State & Local

{image_title}

State and local governments are under tremendous pressure to provide immediate services for their residents while also making long-term investments in education, health care, and infrastructure. In fact, roughly 91 percent of K-12 spending and more than 70 percent of public infrastructure spending is done by state and local governments. The Hamilton Project offers innovative policies to help states prioritize spending, make economically sound investments, and implement much-needed changes to help America remain competitive in an increasingly global economy.


Related to State & Local

{image_title}

The Hamilton Project Policy Response to the 2014 State of the Union Address

Papers • January 2014

In his 2014 State of the Union address, President Barack Obama spoke of a “breakthrough year for America” and foreshadowed a “year of action.” He focused on ways to expand opportunities for Americans by enhancing employment and education options for low-and middle-income citizens, developing more robust worker training programs, investing in America through infrastructure investments and energy innovation, the importance of making progress on immigration reform, and more. Since its launch in 2006, The Hamilton Project has released a range of targeted policy proposals that provide innovative, evidence-based approaches to addressing many of the policy priorities set forth in the Presidents address.

{image_title}

Strengthening SNAP for a More Food-Secure, Healthy America

Papers • December 2013 • Diane Whitmore Schanzenbach

The Supplemental Nutrition Assistance Program (SNAP)—formerly known as the Food Stamp Program—is an essential part of America’s social safety net. In a new Hamilton Project discussion paper, Diane Schanzenbach proposes five reforms that could strengthen SNAP, including incentives for participants to purchase healthier foods and improvements to the benefit formula.

{image_title}

New Approaches to Promoting College Access for More Americans

Papers • June 2013 • Michael Greenstone, Adam Looney

The role of education in improving social mobility is well-known, and new evidence identifies promising ways to help more low-income students improve their educational opportunities. In a new blog post, The Hamilton Project compares a range of interventions aimed at boosting college attendance and completion among low-income students.

{image_title}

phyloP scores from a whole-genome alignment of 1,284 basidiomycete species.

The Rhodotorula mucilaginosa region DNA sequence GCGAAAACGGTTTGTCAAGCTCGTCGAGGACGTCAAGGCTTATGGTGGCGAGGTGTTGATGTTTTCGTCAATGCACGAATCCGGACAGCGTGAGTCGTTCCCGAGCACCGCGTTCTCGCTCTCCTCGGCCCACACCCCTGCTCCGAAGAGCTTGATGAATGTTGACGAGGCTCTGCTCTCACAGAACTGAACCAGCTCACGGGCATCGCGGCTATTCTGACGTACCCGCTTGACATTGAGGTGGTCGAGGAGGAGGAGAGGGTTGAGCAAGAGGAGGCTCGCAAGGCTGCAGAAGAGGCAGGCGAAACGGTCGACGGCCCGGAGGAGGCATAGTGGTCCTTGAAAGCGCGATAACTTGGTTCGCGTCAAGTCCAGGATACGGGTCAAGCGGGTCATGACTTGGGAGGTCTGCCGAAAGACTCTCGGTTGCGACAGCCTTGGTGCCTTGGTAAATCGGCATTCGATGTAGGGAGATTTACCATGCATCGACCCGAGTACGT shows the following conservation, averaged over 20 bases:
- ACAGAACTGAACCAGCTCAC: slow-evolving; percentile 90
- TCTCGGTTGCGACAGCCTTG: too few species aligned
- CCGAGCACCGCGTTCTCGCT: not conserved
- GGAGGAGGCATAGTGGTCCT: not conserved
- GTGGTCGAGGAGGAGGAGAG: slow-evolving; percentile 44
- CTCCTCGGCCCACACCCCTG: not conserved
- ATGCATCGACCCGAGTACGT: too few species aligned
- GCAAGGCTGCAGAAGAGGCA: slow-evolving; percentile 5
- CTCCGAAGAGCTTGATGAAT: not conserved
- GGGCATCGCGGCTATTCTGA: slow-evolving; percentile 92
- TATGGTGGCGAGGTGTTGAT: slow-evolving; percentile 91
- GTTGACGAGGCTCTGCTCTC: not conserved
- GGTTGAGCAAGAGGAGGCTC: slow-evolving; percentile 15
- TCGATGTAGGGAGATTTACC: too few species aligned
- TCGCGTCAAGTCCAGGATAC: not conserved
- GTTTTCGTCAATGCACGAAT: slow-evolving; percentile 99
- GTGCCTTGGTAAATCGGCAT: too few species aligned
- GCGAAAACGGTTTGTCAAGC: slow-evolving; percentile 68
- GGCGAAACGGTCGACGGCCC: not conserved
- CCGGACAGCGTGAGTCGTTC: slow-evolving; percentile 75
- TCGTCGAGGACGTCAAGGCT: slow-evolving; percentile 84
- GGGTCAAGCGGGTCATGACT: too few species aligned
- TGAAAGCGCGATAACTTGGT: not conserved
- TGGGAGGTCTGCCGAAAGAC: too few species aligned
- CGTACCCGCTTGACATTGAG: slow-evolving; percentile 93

Using Data to Improve the Performance of Workforce Training

Papers • April 2013 • Louis S. Jacobson, Robert J. LaLonde

Workforce training programs have the potential to improve the lives and incomes of millions of Americans by lifting many into the middle class and preventing others from falling out of it. Despite their promise, however, too many workers enroll in courses that they do not complete or complete courses that do not lead to better jobs, reducing the benefits to workers and the economic return to workforce investments. Louis Jacobson of New Horizons Economic Research and Robert LaLonde of the University of Chicago propose a competition to increase the return on training investments by developing the data and measures necessary to provide the information prospective trainees need, by presenting the information in user-friendly “report cards,” by providing help for prospective trainees to use the information effectively, and by creating incentives for states to implement permanent information systems once they prove cost-effective.

{image_title}

Building on Recent Advances in Evidence-Based Policymaking

Papers • April 2013 • Jeffrey B. Liebman

Over the past decade, and particularly over the past five years, new government strategies have begun to emerge—at the federal, state, and local levels—that offer the potential of simultaneously making better use of taxpayer dollars and speeding up progress in addressing serious social problems. Jeffrey Liebman of Harvard University discusses several of these strategies and outlines five steps that policymakers can take to better inform their work with evidence. He also proposes a grant competition that identifies and encourages innovation in ten social policy priority areas as well as federal support for state and local Pay for Success initiatives.

{image_title}

Funding Transportation Infrastructure with User Fees

Papers • February 2013 • Jack Basso, Tyler Duvall

Investments in infrastructure are essential for a vital economy. Tyler Duvall and Jack Basso suggest looking to user fees as a way to raise revenues, reduce congestion on major roadways, reduce pollution, and promote wiser infrastructure investments.

{image_title}

The Hamilton Project Policy Response to the State of the Union Address

Papers • February 2013

In his State of the Union address, President Barack Obama outlined an ambitious second-term agenda focusing on policies to help strengthen America’s middle class through broad-based economic growth. Since its launch in 2006, The Hamilton Project has released a range of targeted policy proposals that provide innovative, evidence-based approaches to address many of the priorities set forth in this year’s address, which we offer as a resource to policymakers in response to specific ideas mentioned by the President this week.